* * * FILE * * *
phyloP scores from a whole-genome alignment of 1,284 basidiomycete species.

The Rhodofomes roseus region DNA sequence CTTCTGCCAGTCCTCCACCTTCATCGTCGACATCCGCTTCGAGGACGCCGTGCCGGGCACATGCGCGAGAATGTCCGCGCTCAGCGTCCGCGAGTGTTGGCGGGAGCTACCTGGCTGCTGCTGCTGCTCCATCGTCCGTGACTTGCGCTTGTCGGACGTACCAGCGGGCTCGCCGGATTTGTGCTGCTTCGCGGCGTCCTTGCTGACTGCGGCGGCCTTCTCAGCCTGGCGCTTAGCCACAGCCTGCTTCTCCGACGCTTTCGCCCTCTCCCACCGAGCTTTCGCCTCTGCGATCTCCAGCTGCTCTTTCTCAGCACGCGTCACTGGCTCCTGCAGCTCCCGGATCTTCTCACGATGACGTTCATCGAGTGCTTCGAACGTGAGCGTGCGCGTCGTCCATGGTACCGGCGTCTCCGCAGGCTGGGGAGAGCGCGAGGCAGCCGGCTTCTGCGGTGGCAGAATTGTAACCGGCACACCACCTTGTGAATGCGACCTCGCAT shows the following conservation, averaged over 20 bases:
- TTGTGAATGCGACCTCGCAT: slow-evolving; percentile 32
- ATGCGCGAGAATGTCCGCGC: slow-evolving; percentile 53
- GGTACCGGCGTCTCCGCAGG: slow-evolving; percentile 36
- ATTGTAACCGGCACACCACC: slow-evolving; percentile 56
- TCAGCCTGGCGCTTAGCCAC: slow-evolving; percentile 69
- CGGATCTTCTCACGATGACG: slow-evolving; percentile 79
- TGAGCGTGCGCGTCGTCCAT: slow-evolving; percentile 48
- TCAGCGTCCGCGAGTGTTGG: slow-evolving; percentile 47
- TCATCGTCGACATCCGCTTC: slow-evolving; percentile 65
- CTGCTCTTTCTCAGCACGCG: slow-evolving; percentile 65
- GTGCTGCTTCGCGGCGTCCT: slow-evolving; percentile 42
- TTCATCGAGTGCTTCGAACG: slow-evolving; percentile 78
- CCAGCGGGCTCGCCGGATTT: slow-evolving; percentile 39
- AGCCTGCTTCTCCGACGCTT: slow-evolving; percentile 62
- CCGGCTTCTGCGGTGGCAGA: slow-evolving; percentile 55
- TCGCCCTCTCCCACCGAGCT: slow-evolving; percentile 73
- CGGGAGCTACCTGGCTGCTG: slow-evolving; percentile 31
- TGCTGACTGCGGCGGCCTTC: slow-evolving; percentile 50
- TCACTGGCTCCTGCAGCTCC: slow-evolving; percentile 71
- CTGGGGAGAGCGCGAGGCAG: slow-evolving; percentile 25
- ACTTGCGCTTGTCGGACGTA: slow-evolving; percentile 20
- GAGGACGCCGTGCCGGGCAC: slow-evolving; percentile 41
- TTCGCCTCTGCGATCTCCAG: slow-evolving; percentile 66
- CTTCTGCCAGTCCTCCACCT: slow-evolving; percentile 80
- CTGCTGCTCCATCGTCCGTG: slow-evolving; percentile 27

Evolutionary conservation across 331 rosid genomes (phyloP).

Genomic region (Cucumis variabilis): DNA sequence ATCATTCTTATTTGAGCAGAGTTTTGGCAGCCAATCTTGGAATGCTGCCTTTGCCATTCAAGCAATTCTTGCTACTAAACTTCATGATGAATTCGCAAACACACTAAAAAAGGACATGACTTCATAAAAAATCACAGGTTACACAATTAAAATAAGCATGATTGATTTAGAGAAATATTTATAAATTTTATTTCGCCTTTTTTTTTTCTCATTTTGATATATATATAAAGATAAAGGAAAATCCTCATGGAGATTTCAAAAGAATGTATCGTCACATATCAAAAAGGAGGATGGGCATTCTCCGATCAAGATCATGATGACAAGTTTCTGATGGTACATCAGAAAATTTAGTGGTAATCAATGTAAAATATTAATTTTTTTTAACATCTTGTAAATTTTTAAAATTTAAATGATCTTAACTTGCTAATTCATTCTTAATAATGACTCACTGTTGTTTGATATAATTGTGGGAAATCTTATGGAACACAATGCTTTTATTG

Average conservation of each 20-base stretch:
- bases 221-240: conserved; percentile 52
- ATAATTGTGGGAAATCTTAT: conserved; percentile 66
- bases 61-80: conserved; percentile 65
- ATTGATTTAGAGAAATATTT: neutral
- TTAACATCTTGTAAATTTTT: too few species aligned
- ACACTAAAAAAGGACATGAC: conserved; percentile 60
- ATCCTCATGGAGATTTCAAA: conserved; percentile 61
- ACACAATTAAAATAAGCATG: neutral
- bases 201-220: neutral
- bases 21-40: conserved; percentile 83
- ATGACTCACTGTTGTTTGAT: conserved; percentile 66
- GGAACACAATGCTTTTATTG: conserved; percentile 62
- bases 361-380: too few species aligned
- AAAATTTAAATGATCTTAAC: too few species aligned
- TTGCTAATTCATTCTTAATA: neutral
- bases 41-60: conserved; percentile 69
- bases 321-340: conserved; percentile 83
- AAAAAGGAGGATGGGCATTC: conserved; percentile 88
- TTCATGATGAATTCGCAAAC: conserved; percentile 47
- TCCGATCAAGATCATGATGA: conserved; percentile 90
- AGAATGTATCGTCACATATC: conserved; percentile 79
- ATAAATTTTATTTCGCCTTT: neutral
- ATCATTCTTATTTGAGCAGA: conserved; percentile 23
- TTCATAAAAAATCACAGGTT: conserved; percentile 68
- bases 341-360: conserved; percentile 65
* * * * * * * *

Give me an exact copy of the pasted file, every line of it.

phyloP scores from a whole-genome alignment of 1,284 basidiomycete species.

The Rhodofomes roseus region DNA sequence CTTCTGCCAGTCCTCCACCTTCATCGTCGACATCCGCTTCGAGGACGCCGTGCCGGGCACATGCGCGAGAATGTCCGCGCTCAGCGTCCGCGAGTGTTGGCGGGAGCTACCTGGCTGCTGCTGCTGCTCCATCGTCCGTGACTTGCGCTTGTCGGACGTACCAGCGGGCTCGCCGGATTTGTGCTGCTTCGCGGCGTCCTTGCTGACTGCGGCGGCCTTCTCAGCCTGGCGCTTAGCCACAGCCTGCTTCTCCGACGCTTTCGCCCTCTCCCACCGAGCTTTCGCCTCTGCGATCTCCAGCTGCTCTTTCTCAGCACGCGTCACTGGCTCCTGCAGCTCCCGGATCTTCTCACGATGACGTTCATCGAGTGCTTCGAACGTGAGCGTGCGCGTCGTCCATGGTACCGGCGTCTCCGCAGGCTGGGGAGAGCGCGAGGCAGCCGGCTTCTGCGGTGGCAGAATTGTAACCGGCACACCACCTTGTGAATGCGACCTCGCAT shows the following conservation, averaged over 20 bases:
- TTGTGAATGCGACCTCGCAT: slow-evolving; percentile 32
- ATGCGCGAGAATGTCCGCGC: slow-evolving; percentile 53
- GGTACCGGCGTCTCCGCAGG: slow-evolving; percentile 36
- ATTGTAACCGGCACACCACC: slow-evolving; percentile 56
- TCAGCCTGGCGCTTAGCCAC: slow-evolving; percentile 69
- CGGATCTTCTCACGATGACG: slow-evolving; percentile 79
- TGAGCGTGCGCGTCGTCCAT: slow-evolving; percentile 48
- TCAGCGTCCGCGAGTGTTGG: slow-evolving; percentile 47
- TCATCGTCGACATCCGCTTC: slow-evolving; percentile 65
- CTGCTCTTTCTCAGCACGCG: slow-evolving; percentile 65
- GTGCTGCTTCGCGGCGTCCT: slow-evolving; percentile 42
- TTCATCGAGTGCTTCGAACG: slow-evolving; percentile 78
- CCAGCGGGCTCGCCGGATTT: slow-evolving; percentile 39
- AGCCTGCTTCTCCGACGCTT: slow-evolving; percentile 62
- CCGGCTTCTGCGGTGGCAGA: slow-evolving; percentile 55
- TCGCCCTCTCCCACCGAGCT: slow-evolving; percentile 73
- CGGGAGCTACCTGGCTGCTG: slow-evolving; percentile 31
- TGCTGACTGCGGCGGCCTTC: slow-evolving; percentile 50
- TCACTGGCTCCTGCAGCTCC: slow-evolving; percentile 71
- CTGGGGAGAGCGCGAGGCAG: slow-evolving; percentile 25
- ACTTGCGCTTGTCGGACGTA: slow-evolving; percentile 20
- GAGGACGCCGTGCCGGGCAC: slow-evolving; percentile 41
- TTCGCCTCTGCGATCTCCAG: slow-evolving; percentile 66
- CTTCTGCCAGTCCTCCACCT: slow-evolving; percentile 80
- CTGCTGCTCCATCGTCCGTG: slow-evolving; percentile 27

Evolutionary conservation across 331 rosid genomes (phyloP).

Genomic region (Cucumis variabilis): DNA sequence ATCATTCTTATTTGAGCAGAGTTTTGGCAGCCAATCTTGGAATGCTGCCTTTGCCATTCAAGCAATTCTTGCTACTAAACTTCATGATGAATTCGCAAACACACTAAAAAAGGACATGACTTCATAAAAAATCACAGGTTACACAATTAAAATAAGCATGATTGATTTAGAGAAATATTTATAAATTTTATTTCGCCTTTTTTTTTTCTCATTTTGATATATATATAAAGATAAAGGAAAATCCTCATGGAGATTTCAAAAGAATGTATCGTCACATATCAAAAAGGAGGATGGGCATTCTCCGATCAAGATCATGATGACAAGTTTCTGATGGTACATCAGAAAATTTAGTGGTAATCAATGTAAAATATTAATTTTTTTTAACATCTTGTAAATTTTTAAAATTTAAATGATCTTAACTTGCTAATTCATTCTTAATAATGACTCACTGTTGTTTGATATAATTGTGGGAAATCTTATGGAACACAATGCTTTTATTG

Average conservation of each 20-base stretch:
- bases 221-240: conserved; percentile 52
- ATAATTGTGGGAAATCTTAT: conserved; percentile 66
- bases 61-80: conserved; percentile 65
- ATTGATTTAGAGAAATATTT: neutral
- TTAACATCTTGTAAATTTTT: too few species aligned
- ACACTAAAAAAGGACATGAC: conserved; percentile 60
- ATCCTCATGGAGATTTCAAA: conserved; percentile 61
- ACACAATTAAAATAAGCATG: neutral
- bases 201-220: neutral
- bases 21-40: conserved; percentile 83
- ATGACTCACTGTTGTTTGAT: conserved; percentile 66
- GGAACACAATGCTTTTATTG: conserved; percentile 62
- bases 361-380: too few species aligned
- AAAATTTAAATGATCTTAAC: too few species aligned
- TTGCTAATTCATTCTTAATA: neutral
- bases 41-60: conserved; percentile 69
- bases 321-340: conserved; percentile 83
- AAAAAGGAGGATGGGCATTC: conserved; percentile 88
- TTCATGATGAATTCGCAAAC: conserved; percentile 47
- TCCGATCAAGATCATGATGA: conserved; percentile 90
- AGAATGTATCGTCACATATC: conserved; percentile 79
- ATAAATTTTATTTCGCCTTT: neutral
- ATCATTCTTATTTGAGCAGA: conserved; percentile 23
- TTCATAAAAAATCACAGGTT: conserved; percentile 68
- bases 341-360: conserved; percentile 65